Recently had a long conversation with a man I care for. He has 24 hour care and has multiple care providers. He also used to use a nurse agency. We spoke about the fact that some care providers and nurses over use gloves (like plastic hospital gloves) in situations that do not warrant them. From my internships over the years at hospitals I have learned the basic rules of when to use a glove, and it's a lot less then I thought. Anyways we talked about how he has two care providers that literally wear gloves for everything. Like transsfering, washing dishes, laundry, basically anytime they touch him or anything he has touched. It makes him feel not human, or disgusting. And I totally agree. I only use gloves really when toileting and removing or putting on his catheter. In the hospital you're told to use gloves when in the presence of bodily fluid to not only protect your self from any maybe infection but to protect a patient from any bacteria on your hands. However in the hospital there are hand sanitizers everywhere and so for example if I went into a patients room (they mark on the door before if you need gloves, which is maybe 2/50 on a floor) and you maybe held the patients hand or helped adjust a pillow you aren't expected to wear gloves. Do any of you have any stories or thoughts on this? In the case where a client/patient requests a care provider does not use gloves in a situation where 1.they're not infectious, and 2. no chance of bodily fluid should the care giver comply or at least come up with a valid reason why? Maybe there is just no awareness of this issue since able body people have never had to experience it.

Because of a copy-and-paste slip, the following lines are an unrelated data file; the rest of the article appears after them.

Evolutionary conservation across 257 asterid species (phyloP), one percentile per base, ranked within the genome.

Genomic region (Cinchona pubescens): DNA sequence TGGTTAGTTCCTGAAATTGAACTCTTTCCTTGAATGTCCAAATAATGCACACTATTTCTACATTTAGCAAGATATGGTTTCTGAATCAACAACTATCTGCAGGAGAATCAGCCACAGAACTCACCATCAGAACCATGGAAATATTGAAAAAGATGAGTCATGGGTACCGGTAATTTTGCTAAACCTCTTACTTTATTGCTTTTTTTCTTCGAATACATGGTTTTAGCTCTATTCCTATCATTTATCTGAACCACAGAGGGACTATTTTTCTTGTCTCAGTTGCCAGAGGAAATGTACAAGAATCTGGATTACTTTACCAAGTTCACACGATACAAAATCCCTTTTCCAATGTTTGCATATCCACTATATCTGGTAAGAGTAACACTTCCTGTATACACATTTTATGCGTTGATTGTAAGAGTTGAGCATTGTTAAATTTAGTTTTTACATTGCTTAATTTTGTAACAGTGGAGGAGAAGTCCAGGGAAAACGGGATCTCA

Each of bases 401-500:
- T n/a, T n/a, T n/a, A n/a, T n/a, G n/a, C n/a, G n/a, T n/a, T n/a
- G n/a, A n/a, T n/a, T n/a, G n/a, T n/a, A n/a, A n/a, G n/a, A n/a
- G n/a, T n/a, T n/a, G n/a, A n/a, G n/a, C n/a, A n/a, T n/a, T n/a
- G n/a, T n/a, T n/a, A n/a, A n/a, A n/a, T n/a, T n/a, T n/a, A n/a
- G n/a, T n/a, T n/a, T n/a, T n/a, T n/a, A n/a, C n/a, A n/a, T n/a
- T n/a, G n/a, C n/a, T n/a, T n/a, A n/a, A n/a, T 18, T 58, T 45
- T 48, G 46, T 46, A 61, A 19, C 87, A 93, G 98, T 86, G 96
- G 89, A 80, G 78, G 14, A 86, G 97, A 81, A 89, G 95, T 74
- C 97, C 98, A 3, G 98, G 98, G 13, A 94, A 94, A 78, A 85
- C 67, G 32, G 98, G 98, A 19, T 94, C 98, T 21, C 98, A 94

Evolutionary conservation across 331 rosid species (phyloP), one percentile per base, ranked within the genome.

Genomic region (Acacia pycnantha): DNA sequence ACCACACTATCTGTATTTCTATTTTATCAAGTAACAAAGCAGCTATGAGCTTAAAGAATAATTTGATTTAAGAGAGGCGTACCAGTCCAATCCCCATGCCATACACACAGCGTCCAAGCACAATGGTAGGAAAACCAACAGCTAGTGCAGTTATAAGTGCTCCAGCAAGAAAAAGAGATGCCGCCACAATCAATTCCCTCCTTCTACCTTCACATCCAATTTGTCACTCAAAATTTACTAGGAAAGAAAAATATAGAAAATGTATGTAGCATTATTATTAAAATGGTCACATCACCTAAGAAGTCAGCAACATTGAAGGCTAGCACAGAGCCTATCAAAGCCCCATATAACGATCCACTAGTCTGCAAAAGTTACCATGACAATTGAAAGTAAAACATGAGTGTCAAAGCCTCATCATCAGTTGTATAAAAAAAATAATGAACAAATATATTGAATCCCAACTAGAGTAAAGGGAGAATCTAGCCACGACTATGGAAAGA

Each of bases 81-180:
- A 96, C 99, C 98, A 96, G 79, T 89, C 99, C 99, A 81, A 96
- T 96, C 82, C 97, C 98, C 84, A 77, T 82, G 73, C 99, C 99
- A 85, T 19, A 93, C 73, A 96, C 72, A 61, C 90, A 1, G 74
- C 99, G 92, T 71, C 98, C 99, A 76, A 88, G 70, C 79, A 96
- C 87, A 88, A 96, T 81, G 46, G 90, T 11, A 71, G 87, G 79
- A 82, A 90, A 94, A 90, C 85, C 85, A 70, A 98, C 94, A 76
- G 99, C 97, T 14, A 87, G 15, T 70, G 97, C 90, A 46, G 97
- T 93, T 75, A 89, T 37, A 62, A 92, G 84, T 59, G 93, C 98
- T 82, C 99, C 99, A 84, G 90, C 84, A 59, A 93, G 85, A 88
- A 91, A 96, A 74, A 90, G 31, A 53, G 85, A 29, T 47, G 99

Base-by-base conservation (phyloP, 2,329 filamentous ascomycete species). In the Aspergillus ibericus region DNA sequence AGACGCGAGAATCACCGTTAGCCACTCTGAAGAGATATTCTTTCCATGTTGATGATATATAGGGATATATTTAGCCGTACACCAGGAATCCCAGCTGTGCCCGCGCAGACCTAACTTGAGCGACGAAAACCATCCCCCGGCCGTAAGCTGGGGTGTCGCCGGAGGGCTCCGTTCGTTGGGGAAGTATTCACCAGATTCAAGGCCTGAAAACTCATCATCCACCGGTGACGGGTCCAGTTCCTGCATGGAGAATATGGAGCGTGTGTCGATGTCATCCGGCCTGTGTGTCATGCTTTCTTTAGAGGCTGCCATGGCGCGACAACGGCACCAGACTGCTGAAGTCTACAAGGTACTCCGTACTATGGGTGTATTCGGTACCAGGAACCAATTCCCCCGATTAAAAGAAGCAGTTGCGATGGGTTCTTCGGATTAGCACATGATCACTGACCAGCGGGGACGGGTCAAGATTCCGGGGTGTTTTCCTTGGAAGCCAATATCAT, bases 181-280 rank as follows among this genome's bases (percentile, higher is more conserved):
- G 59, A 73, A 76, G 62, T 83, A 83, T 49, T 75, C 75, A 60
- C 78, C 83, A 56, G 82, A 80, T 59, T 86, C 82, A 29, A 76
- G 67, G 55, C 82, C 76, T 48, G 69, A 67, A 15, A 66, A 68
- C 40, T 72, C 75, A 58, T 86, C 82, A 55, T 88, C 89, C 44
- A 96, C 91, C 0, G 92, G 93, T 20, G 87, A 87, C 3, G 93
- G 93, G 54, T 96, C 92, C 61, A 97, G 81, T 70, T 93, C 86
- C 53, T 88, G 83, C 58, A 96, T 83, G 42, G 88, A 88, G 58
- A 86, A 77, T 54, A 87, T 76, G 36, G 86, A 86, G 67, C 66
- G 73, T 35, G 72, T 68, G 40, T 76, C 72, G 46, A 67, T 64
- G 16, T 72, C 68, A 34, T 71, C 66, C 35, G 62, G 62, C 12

Gloves , aprons etc , infection control, safety , constant training and paperwork... that's kinda drummed into us here, it's all gone a bit too far I think, I wear gloves and sometimes an apron when I need to, the apron is only to keep my uniform clean as I more than likely have other clients throughout the day, I wash my hands and have a little bottle of sanitizer, i wouldn't be too happy if a member of my family needed a care and was made to feel less than human, so I don't see why I should treat someone else's family any different to what I'd want mine to be treated , I use gloves for personal care and toileting , I don't need to use them to make tea or hold someone's hand
Gloves and other precautions to prevent the spread of infectious disease are a pretty vital component of care-giving, particularly when bodily fluids or preparation of food/serving food are involved.
Regardless of how a patient of receiver of care feel about it, they are important to protect both you and him from the possibility of transmission of disease. Imagine situations where you have a chest cold that is incubating (or something similar) and you cover your mouth with a hand when coughing, then run into a situation where it is expected to shake hands or touch someone. It is difficult to be mindful of such situations all the time. That's why it is accepted as a standard of care.
If the patient or receiver of care doesn't understand, you'll just have to explain it in terms they can understand. Not observing guidelines like this leads to preventable mistakes, and could cost you your job if you set them aside for the sake of not hurting someone's feelings.